eOceans evolved from various research projects including eShark, eManta, Great Fiji Shark Count, Global Marine Conservation Assessment, and the Shark Sanctuary Evaluation. Summaries of some of this past work are shown below — click to learn more!
Review of Shark Sanctuary Policies
Describes what "Shark Sanctuaries" are, and are not, looking at the details of policies implemented and historic shark catches to understand the potential impact to shark populations and their markets, and recommends program evaluation. There appears a need to address bycatch within shark sanctuary regulations, and to collect baseline data that can be used to monitor sanctuary effectiveness. VIEW PAPER
Global evaluation of Shark Sanctuaries using Divers' Observations.
Shark Sanctuaries, as seen through the lens of local scuba diving experts, may be a helpful conservation tool but likely not sufficient in isolation. There is urgent need for higher-resolution data on shark abundance, incidental catch, and markets to direct priority conservation needs and optimize the conservation benefits of existing and future shark sanctuaries. VIEW PAPER
Global status & human use patterns of Manta Rays
The global community of expert scuba divers were recruited to provide data on manta ray populations, the value of ecotourism, and manta rays being fished or in markets. We found that mantas were being fished and marketed, without being reported - often adjacent to areas with valued ecotourism. This suggested that international trade was threatening these gentle giants, and supported listing by CITES in 2013. VIEW PAPER
103 million sharks killed each year - threatens many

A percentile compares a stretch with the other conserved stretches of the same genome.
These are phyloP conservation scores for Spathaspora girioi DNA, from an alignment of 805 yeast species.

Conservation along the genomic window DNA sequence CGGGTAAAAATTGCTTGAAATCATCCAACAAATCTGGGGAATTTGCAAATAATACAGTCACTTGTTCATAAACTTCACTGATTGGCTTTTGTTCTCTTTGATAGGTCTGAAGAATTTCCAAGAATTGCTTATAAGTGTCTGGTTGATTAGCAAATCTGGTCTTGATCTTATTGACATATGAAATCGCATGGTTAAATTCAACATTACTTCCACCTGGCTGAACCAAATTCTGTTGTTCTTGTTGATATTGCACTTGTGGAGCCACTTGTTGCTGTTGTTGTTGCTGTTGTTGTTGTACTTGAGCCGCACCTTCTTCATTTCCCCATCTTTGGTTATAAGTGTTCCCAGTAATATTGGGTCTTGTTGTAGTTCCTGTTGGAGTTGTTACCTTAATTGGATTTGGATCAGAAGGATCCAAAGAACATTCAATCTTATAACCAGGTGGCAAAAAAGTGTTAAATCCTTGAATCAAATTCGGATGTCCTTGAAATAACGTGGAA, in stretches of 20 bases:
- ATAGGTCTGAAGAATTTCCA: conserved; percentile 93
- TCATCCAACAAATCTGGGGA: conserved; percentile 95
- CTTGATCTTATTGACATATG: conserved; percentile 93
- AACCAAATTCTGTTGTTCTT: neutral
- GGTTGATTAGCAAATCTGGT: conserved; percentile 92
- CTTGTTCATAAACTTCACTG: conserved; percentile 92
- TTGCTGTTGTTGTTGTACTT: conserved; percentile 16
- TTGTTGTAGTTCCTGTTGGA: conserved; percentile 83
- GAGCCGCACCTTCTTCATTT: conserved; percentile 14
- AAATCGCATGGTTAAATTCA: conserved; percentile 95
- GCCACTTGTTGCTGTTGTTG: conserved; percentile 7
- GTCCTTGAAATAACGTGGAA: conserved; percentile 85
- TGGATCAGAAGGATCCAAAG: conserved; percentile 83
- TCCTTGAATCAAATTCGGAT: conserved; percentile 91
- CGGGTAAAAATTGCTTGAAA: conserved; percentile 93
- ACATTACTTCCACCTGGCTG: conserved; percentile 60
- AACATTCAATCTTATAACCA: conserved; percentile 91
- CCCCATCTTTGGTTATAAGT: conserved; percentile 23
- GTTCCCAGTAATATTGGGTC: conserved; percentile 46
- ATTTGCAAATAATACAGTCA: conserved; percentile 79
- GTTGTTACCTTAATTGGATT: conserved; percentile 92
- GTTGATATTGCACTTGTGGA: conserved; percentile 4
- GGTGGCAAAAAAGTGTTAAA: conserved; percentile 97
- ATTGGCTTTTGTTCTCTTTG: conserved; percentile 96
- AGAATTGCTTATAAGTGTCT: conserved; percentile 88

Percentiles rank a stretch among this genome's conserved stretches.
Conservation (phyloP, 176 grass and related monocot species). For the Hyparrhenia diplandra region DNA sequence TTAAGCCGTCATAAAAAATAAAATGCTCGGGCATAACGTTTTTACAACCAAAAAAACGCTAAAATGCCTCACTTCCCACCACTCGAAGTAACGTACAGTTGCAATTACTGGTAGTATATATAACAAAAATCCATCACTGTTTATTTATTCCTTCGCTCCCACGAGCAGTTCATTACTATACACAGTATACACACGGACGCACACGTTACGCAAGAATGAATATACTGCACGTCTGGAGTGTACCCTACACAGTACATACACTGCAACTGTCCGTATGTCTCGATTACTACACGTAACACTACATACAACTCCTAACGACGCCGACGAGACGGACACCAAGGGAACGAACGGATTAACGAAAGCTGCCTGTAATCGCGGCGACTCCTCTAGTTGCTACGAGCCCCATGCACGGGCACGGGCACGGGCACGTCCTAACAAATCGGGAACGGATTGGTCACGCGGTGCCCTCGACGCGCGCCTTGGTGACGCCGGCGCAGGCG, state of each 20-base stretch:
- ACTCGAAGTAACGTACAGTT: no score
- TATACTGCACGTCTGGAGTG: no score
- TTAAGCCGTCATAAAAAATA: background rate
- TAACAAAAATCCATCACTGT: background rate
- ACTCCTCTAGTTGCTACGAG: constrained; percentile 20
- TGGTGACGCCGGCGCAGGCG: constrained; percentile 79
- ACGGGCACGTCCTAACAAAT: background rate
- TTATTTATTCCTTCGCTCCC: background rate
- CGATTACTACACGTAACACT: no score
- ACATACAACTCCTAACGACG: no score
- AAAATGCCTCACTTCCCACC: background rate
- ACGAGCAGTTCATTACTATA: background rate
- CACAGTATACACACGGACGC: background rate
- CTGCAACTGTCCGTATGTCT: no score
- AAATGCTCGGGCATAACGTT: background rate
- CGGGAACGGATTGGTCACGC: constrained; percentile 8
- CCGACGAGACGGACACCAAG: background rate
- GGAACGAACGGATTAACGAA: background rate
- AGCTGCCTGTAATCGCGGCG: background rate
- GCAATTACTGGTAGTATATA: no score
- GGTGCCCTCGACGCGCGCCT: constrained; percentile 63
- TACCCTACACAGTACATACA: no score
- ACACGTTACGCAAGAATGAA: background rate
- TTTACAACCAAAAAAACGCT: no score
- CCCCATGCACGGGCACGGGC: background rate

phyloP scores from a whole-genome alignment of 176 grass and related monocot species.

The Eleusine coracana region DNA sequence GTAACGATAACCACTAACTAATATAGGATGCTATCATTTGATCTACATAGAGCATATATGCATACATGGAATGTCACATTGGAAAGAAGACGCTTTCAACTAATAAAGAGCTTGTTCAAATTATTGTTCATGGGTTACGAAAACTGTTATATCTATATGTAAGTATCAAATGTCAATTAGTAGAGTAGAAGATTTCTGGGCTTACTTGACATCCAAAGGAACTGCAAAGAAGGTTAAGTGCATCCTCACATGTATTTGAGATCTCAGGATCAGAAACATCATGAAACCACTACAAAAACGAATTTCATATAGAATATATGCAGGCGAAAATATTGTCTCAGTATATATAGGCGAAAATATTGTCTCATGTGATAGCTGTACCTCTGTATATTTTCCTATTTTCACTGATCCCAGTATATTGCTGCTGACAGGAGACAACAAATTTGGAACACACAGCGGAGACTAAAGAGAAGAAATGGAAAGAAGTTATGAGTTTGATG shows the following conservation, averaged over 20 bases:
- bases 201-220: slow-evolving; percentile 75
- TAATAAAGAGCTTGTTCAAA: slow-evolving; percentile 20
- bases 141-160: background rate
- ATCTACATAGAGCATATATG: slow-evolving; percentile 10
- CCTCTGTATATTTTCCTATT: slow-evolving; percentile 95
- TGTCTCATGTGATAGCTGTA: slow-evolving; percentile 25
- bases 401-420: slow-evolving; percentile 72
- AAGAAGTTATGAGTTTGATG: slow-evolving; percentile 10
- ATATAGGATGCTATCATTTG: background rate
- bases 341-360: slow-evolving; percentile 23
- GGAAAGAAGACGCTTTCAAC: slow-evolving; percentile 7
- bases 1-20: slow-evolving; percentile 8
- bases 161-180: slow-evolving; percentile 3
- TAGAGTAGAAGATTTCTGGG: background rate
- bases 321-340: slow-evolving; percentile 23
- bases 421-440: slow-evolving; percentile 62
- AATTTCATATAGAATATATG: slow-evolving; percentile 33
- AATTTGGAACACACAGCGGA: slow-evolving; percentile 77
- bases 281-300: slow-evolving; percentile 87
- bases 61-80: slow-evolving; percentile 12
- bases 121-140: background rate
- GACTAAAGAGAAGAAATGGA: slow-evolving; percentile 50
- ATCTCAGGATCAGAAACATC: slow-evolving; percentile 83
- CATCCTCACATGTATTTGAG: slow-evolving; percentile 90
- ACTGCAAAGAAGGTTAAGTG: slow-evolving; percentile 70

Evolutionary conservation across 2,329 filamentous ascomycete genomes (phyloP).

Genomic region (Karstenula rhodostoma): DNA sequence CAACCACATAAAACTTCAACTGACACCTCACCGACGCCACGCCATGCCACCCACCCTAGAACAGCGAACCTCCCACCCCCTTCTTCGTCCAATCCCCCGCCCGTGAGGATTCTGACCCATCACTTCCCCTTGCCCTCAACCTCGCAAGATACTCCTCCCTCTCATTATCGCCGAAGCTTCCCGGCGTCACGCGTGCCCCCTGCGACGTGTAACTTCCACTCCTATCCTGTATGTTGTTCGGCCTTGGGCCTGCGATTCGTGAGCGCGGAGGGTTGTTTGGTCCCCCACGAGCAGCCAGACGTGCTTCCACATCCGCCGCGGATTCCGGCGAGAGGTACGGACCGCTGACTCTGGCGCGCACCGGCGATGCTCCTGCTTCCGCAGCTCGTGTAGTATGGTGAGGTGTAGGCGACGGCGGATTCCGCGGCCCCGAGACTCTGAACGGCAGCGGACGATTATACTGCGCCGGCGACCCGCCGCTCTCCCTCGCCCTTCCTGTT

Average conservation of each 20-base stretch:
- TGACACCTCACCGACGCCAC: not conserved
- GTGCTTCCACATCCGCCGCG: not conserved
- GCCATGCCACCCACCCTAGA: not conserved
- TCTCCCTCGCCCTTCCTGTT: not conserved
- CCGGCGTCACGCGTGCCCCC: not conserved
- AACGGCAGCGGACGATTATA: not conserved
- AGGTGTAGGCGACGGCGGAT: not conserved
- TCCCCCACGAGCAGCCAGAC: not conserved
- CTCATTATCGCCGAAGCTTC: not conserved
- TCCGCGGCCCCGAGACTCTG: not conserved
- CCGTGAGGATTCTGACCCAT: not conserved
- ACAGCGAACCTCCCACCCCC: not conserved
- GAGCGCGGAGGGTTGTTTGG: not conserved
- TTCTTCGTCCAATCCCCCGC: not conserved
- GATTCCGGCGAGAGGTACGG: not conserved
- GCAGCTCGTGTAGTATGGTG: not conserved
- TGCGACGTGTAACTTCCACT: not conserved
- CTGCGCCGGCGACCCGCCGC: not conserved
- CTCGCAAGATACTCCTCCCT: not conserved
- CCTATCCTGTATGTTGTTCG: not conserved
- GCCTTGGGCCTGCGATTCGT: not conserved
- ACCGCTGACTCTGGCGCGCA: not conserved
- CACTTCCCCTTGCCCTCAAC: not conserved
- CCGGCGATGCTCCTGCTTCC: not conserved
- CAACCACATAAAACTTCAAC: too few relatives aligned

With our colleagues at many universities, we found that 103 million sharks are still killed each year, despite improved laws, policies, and education. This is largely due to bycatch - sharks unintentionally caught while fishing other species, like tuna. Importantly, this mortality rate exceeds reproductive rates, meaning that populations will continue to decline. Following from this work, five sharks species were listed by CITES in 2013. VIEW PAPER
Citizen Science in the Guide to Best Practices for diving with Sharks
Chapter 3 is about "Getting Involved in Research", and synthesizes the many ways that ocean explorers, especially scuba divers and leaders of the scuba diving industry, can get involved in shark citizen science. There are many examples of how eOceans diver data have been used. VIEW GUIDE
The Role of the Tourism Industry in Shark Conservation
In the book "Sharks: Conservation, Governance and Management" Chapter 8 is devoted to the role of the Tourism Industry, which can help by generating data and influencing scientific direction, and also by supporting research by allowing scientists access to boats and other logistics. VIEW CHAPTER